“Physicians will sometimes say that a child has an “undiagnosed rare condition” or an “undiagnosed genetic condition” when they are unable to find a diagnosis for certain characteristics or symptoms. In fact, finding an underlying diagnosis for many conditions can be a very long and frustrating experience. A diagnosis can take as many as five years, and occasionally may never happen, especially with rare conditions. In addition, some experts say that between 30 to 40 percent of children with special needs do not have an exact diagnosis.” (http://www.genome.gov/17515951)

So, I came up with the idea for an Undiagnosed Disease Registry. I thought that if we could have other disease registries, such as SEER registries for Cancer, why not one devoted to undiagnosed cases? I first proposed the idea to my State Representative. H.B. 2294: Texas Undiagnosed Reporting Act was proposed by State Representative Dan Gattis during the recent Texas Legislative Session. However, the bill did not get passed.

Not putting all my eggs in one basket, I also contacted my U.S. Representative John Carter. In May of 2009, Representative Carter proposed H.R. 2538: The Charles August “CAL” Long Undiagnosed Diseases Registry Act of 2009. If passed, this legislation would require the CDC to create a National Undiagnosed Diseases Registry. Right now H.R. 2538, the CAL Registry, is sitting with the House Committee on Energy and Commerce. The bill has five co-sponsors and Rep. Carter’s office is actively recruiting others. Unfortunately, the current health care reform debate is taking a lot of our Congressmen/women’s attention so Cal’s bill is not moving like I would have hoped.

I have a Facebook Causes site called Project Considering All Lives which currently has over 1,000 members. I use this as a tool to get the word out about the bill and encourage the members to reach out to their Representatives and request that they co-sponsor the bill and help it get through committee etc. It is my hope that when the CAL Registry gets created, all of the undiagnosed cases will start to get the attention they deserve, and then maybe resources and research will follow. I can only hope that the work I am doing will someday be the beacon of light guiding those sailing in the undiagnosed waters so that they can find their way to a safe harbor.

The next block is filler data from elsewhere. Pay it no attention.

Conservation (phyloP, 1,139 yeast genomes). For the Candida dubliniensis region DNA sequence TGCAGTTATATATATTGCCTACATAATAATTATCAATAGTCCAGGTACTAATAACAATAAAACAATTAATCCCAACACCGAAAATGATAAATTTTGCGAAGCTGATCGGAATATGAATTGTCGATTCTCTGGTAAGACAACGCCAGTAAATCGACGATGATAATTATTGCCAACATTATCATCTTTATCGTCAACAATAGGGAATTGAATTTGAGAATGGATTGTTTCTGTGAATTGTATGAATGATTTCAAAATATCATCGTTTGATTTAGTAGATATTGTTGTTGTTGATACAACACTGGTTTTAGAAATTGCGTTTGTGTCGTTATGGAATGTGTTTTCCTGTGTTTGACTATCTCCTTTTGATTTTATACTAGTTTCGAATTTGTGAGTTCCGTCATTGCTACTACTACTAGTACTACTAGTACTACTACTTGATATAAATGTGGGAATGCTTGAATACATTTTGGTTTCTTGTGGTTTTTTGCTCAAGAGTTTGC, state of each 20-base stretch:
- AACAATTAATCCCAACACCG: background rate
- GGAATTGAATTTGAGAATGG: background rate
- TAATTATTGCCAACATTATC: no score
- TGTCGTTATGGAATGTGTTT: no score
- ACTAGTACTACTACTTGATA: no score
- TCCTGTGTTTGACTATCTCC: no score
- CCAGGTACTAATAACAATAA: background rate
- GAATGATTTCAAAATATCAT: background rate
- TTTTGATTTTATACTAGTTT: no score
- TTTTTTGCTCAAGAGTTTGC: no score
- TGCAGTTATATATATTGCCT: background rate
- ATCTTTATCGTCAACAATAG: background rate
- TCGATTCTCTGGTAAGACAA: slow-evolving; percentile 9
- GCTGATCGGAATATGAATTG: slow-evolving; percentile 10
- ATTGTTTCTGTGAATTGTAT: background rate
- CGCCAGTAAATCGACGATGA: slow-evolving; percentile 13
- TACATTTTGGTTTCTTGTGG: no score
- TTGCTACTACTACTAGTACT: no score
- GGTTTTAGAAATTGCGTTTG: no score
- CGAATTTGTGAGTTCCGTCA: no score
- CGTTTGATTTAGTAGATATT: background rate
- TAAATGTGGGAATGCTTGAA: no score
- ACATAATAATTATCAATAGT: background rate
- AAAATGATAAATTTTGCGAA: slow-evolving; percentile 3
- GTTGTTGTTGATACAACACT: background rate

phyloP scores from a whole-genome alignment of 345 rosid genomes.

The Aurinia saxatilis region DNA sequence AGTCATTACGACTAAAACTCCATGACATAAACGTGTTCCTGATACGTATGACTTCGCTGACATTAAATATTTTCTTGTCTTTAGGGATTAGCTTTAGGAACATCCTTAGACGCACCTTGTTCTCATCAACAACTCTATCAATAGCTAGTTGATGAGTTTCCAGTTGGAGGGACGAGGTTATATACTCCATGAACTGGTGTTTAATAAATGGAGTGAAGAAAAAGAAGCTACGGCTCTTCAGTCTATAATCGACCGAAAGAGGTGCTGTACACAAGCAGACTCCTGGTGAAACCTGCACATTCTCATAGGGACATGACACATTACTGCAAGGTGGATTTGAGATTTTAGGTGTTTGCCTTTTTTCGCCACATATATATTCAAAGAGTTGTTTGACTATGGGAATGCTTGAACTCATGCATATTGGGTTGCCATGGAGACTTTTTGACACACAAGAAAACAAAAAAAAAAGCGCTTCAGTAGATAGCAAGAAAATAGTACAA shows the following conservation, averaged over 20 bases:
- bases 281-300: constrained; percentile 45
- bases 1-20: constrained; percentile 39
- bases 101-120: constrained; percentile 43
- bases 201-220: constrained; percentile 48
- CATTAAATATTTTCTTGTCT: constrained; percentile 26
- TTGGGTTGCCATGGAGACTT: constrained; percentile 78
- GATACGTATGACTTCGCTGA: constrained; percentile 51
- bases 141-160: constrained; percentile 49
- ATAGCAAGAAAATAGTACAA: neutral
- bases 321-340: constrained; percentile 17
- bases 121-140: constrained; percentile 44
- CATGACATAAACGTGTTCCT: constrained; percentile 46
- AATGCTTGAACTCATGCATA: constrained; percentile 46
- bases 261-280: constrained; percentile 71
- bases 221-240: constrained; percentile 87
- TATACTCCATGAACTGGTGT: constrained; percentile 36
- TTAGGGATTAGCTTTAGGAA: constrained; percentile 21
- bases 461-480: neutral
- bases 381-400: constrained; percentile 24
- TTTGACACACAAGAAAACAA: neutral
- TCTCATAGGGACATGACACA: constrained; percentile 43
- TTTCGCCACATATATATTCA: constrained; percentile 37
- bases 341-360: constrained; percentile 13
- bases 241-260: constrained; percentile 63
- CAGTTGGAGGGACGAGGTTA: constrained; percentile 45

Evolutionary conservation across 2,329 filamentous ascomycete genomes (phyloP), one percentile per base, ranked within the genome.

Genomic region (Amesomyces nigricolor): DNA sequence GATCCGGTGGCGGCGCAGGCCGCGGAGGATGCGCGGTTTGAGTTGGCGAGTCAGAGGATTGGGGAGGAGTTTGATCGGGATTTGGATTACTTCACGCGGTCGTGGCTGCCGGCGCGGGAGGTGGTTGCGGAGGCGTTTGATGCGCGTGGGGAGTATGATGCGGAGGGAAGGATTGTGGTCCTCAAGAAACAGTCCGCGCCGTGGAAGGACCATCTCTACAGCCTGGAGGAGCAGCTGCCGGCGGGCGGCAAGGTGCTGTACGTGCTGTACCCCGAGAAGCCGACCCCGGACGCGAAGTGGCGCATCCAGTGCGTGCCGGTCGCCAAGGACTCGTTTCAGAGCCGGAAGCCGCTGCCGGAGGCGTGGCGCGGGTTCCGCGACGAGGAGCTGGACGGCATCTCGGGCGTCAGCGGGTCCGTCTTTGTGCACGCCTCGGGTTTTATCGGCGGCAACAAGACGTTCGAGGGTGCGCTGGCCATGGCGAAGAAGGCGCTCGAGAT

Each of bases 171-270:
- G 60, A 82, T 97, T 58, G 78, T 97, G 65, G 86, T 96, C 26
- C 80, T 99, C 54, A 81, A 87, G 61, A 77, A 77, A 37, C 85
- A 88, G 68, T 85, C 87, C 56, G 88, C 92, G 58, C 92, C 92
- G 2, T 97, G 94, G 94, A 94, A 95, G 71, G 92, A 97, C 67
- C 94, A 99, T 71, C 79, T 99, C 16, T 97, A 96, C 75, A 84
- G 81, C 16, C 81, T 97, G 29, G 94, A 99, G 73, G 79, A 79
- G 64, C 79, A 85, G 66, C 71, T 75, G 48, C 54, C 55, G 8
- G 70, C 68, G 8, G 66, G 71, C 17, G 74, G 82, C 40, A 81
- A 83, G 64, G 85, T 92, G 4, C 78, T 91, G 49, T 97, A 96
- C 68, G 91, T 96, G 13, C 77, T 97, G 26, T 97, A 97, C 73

———————————————————————————-

The National Institutes of Health does offer an Undiagnosed Diseases Program. For more information visit their website here:

http://rarediseases.info.nih.gov/Resources.aspx?PageID=31

Please note that Rare Disease Day is coming up February 28, 2010.
Rare Disease Day
If you would like more information please visit the website http://www.rarediseaseday.org: or Facebook page: http://www.facebook.com/rarediseaseday2010

If you have any questions, feedback or other stories to share please submit a comment via the links below:

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~ by marbleroad on February 9, 2010.

6 Responses to “A Pain with no Name”

  1. I am so sorry for your loss. I am thankful I found your site through the National Rare disease facebook site [http://www.facebook.com/rarediseaseday2010]. My 9 year daughter has an UNDX autoimmune inflamatory diease. We have been going to NIH for treatment since ’03 evey 3-5 months. When I read the first paragraph I wanted to shout “I HEAR YOU!” She is calling for me, but I will be back. I have been active in our state with legislation (had worked with Ted Kennedy before he passed). We need to talk!

    • Hoping you are doing alright. Wanted to let you know we are holding a little contest – the Rare Children’s Storybook Project… A children’s book about the effect a rare diagnosis has had on your family could earn you $750 to help with health care related costs. Please scope it out over at http://www.myrarestory.com!

  2. […] on the MarbleRoad blog in February via a guest post from Heather Long who lost her son to an undiagnosed disorder: So, I came up with the idea for an Undiagnosed Disease Registry. I thought that if we could have […]

  3. […] shared on the MarbleRoad blog in February via a guest post from Heather Long who lost her son to an undiagnosed disorder: So, I came up with the idea for an Undiagnosed Disease Registry. I thought that if we could have […]

  4. […] in February 2010, Heather Long was a guest blogger on the MarbleRoad blog site. She talked about what it was like to sit and watch her son’s life be […]

  5. […] in February 2010, Heather Long was a guest blogger on the MarbleRoad blog site. She talked about what it was like to sit and watch her son’s life be […]